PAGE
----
EURO GOVT-U.S. jobs data hurt Bunds, Spain rallies within ranges

Fri Oct 5, 2012 12:28pm EDT

* Bunds fall as U.S. jobless rate unexpectedly falls
    * Spanish bonds rally but remain range-bound
    * Uncertainty over timing of Spanish aid remains
    * Analysts say hard to short Spanish and Italian markets


    By Ana Nicolaci da Costa and William James
    LONDON, Oct 5 (Reuters) - German bond prices fell sharply on
Friday after a surprise drop in U.S. unemployment underpinned
appetite for riskier assets, reinforcing a rally in debt issued
by lower-rated euro zone sovereigns including Spain.
    Spanish bonds rallied on expectations the euro zone's fourth
largest economy will eventually benefit from central bank
intervention. 
    But bond yields remained in recent ranges as questions
persisted on when Spain might make a request for a bailout,
which is a precondition of any European Central Bank
bond-buying.
    The U.S. Labor Department said unemployment fell to 7.8
percent in September from 8.1 percent in August, compared with
economists' expectations of a rise to 8.2 percent, sending U.S.
Treasury prices lower.  
    "It's more risk-on than anything else, because as
unemployment rates are going to fall it makes the U.S. economy
do a little bit better. That's going to have a knee-jerk
reaction in these higher risk sectors such as peripherals," one
trader said.
    German Bund futures fell 80 ticks to 141.67 as the
debt issued by lower-rated countries rallied.
    Borrowing costs over two years for Spain fell 23 basis
points to 3.15 percent, while the 10-year equivalent shed 22
basis points to 5.71 percent. 
    Some analysts said a Reuters report detailing the scope of
potential ECB intervention underpinned the move higher.
    The ECB envisions buying large volumes of sovereign bonds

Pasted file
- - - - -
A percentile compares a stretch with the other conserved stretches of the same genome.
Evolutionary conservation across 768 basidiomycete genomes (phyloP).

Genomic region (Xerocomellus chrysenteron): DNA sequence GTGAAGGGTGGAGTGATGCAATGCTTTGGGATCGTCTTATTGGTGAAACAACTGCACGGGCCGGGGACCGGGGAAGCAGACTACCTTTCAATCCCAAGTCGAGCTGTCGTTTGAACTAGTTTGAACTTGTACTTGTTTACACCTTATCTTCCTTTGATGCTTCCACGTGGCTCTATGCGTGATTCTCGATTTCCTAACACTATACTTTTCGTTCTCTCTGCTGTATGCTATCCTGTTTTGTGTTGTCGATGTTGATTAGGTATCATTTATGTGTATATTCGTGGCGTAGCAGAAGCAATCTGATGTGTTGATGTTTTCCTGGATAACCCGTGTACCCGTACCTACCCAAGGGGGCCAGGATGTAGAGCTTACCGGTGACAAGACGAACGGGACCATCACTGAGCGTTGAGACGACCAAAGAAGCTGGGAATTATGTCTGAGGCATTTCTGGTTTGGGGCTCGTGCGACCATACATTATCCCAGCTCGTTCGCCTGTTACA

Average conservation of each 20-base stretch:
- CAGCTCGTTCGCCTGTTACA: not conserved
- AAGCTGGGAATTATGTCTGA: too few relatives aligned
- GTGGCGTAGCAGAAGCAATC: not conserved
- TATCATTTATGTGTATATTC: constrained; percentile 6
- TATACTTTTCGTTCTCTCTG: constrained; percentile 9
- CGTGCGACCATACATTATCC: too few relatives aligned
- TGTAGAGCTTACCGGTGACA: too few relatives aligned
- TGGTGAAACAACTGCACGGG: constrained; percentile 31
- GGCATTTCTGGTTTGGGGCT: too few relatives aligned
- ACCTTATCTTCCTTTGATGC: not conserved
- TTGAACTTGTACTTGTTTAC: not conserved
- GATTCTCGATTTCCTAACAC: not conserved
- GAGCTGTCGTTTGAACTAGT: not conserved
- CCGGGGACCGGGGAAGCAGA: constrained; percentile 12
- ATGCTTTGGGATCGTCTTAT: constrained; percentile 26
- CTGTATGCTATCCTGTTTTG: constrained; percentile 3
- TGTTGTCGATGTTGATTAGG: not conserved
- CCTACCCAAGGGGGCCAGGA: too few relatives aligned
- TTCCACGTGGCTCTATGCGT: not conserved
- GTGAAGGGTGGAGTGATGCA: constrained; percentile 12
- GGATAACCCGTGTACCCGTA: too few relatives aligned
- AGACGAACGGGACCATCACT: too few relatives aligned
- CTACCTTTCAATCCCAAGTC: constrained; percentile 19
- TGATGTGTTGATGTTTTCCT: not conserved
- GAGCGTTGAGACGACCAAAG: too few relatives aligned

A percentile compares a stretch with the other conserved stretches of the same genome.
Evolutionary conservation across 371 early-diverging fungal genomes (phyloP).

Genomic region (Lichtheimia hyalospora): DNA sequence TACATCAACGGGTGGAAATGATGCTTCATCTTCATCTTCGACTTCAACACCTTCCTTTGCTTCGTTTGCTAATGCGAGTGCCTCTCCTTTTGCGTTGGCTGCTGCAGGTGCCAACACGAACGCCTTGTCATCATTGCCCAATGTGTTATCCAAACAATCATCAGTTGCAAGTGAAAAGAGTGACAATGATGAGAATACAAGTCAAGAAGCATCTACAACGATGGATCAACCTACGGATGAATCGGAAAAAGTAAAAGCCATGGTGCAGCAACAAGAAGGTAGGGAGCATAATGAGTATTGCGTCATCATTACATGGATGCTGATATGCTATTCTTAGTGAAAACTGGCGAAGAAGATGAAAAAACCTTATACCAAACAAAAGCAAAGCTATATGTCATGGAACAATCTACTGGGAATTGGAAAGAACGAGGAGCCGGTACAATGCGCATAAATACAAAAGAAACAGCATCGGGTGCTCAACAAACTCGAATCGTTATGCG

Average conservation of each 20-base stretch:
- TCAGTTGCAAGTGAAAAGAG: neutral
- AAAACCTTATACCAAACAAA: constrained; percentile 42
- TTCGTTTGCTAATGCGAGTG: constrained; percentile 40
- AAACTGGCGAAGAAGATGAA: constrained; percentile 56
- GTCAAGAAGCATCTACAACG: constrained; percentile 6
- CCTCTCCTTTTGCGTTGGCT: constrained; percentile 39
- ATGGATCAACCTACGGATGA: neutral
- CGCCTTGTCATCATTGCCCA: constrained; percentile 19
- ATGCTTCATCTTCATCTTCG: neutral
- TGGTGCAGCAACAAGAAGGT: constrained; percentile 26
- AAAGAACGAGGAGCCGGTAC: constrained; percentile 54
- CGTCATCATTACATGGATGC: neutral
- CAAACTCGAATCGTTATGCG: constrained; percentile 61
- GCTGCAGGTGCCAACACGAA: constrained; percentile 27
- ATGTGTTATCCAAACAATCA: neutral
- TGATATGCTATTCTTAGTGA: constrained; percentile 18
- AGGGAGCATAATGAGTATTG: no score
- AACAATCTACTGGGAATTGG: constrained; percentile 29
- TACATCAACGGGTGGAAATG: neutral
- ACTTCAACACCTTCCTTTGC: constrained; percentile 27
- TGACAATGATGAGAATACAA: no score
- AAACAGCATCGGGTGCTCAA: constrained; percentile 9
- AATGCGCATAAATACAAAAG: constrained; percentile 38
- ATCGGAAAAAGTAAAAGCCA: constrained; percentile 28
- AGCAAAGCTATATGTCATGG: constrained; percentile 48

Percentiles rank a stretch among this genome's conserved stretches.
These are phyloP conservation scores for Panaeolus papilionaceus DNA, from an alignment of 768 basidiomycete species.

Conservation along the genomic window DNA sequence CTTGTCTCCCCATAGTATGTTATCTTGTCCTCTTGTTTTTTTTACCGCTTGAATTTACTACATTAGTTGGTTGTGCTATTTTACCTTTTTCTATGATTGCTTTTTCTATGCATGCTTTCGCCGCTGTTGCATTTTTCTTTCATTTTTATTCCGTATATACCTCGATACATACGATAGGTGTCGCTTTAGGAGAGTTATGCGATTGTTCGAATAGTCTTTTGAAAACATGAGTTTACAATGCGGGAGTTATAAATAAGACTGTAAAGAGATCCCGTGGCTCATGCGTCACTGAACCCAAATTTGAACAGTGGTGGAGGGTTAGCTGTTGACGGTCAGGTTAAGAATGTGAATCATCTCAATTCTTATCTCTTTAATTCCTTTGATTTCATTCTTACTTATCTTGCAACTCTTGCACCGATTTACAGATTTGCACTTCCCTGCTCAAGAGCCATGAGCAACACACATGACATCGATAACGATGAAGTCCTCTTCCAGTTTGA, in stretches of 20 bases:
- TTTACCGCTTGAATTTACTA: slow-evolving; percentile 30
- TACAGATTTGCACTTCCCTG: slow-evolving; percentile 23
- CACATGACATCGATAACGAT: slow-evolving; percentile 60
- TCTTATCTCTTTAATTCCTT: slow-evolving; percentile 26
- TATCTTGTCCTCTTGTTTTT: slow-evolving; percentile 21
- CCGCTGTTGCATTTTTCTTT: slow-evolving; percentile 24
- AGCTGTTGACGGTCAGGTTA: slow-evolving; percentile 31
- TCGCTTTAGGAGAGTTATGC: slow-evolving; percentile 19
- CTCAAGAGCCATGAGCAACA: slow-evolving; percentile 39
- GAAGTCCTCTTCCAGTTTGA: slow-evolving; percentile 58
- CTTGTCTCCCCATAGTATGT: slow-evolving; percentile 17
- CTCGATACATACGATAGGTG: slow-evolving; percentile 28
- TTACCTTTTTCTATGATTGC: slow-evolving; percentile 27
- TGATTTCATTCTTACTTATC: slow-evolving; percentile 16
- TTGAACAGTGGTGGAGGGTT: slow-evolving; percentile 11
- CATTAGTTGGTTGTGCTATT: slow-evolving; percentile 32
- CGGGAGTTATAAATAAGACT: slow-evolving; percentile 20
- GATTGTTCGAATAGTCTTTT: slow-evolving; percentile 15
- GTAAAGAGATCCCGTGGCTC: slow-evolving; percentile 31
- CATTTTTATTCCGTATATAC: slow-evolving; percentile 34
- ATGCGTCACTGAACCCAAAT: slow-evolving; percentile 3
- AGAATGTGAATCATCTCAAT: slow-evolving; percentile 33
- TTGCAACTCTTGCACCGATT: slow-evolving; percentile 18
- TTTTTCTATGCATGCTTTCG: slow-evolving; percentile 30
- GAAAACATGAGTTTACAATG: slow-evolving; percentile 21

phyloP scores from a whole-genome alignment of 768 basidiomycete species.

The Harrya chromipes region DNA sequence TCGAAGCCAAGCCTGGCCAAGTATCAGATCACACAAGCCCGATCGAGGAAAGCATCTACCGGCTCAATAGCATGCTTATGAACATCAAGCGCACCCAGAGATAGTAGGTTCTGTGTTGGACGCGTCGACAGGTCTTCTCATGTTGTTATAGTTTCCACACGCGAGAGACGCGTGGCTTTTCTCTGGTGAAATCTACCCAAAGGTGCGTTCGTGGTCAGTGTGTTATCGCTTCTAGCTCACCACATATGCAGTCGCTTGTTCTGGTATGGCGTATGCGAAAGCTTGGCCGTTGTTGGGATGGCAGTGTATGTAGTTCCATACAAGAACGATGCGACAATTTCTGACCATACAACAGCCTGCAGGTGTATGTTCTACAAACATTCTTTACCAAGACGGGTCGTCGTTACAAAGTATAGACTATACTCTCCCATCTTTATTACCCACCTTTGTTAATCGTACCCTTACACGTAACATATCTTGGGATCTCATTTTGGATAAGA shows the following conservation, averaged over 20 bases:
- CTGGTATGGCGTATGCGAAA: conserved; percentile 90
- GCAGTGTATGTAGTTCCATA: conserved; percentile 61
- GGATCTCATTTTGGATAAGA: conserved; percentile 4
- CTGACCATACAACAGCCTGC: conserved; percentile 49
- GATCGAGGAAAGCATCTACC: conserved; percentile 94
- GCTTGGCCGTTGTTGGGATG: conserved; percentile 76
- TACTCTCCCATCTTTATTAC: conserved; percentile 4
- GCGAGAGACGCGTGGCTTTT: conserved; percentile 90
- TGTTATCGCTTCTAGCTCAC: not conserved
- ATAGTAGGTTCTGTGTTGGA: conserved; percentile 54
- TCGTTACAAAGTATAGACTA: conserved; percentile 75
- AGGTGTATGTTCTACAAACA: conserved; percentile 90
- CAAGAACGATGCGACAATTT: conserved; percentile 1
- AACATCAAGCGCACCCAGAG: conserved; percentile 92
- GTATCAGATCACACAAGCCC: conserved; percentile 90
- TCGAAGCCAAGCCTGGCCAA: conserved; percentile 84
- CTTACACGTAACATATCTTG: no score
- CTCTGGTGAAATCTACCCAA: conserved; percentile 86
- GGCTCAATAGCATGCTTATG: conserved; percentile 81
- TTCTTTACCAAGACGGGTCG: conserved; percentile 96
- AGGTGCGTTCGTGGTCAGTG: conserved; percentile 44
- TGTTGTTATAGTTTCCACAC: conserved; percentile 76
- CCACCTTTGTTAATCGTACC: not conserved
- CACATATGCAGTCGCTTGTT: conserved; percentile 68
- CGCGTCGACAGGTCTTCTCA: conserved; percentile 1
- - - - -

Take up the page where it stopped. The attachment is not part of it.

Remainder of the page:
for a period of one to two months once its programme of
"Outright Monetary Transactions" is launched, but would then
suspend purchases during an assessment period, senior central
bank sources told Reuters. 
    "You get the sense that if it ever occurs it's going to be a
big programme," said David Keeble, global head of fixed income
strategy at Credit Agricole, adding that the market was getting
to yield levels where momentum would be self-fulfilling.
    "You have got an enormous amount of carry by buying a
Spanish or Italian bond still. It is very difficult to go short
if you are a balanced portfolio manager because every time you
go short in this market you are really possibly locking in a big
loss."
    Italian 10-year bond yields were 7.7 bps lower
at 5.06 percent.
    
    PORTUGAL
    Among the region's other higher-yielding bonds, debt issued
by Portugal rallied sharply on the day. Ten-year yields
 fell to a three-week low of 8.24 percent, and
stood down 46 bps at 8.25 percent in late trading.
    "There's not much flow behind it, but some people are
betting that things are going to get a bit better for them after
the bond swap and, who knows, maybe the ECB is even going to
intervene there at some point. But it's all speculation at this
point," one trader said.
    Earlier this week, Portugal carried out a swap to exchange
bonds maturing next year for longer-dated debt, in what the
country's debt agency head described as a first step towards
regaining market access. 
    Morgan Stanley recommended buying long-dated Portuguese
bonds as the country edges back toward issuing debt.
    However, ECB President Mario Draghi said on Thursday the
central bank will not by the bonds of already bailed-out
countries such as Portugal under its new crisis plan because
they do not have full access to bond markets. 
    Over the medium term, analysts said price developments still
hinged on how quickly Spain decides to ask for financial help to
get ECB support.
    Next week's meeting of euro zone finance ministers had
previously been flagged as an opportunity for Spain to make an
aid request, but expectations have been pared back and the event
may even result in further pressure on Spanish debt.
    "For sure everyone will keep an eye on the meeting but I
don't think there's expectations of a firm decision. It could
even expose more the differences in opinion," said Elwin de
Groot, senior market economist at Rabobank.
    "Very short term, this could inject even more uncertainty
and therefore a more negative sentiment in the market."
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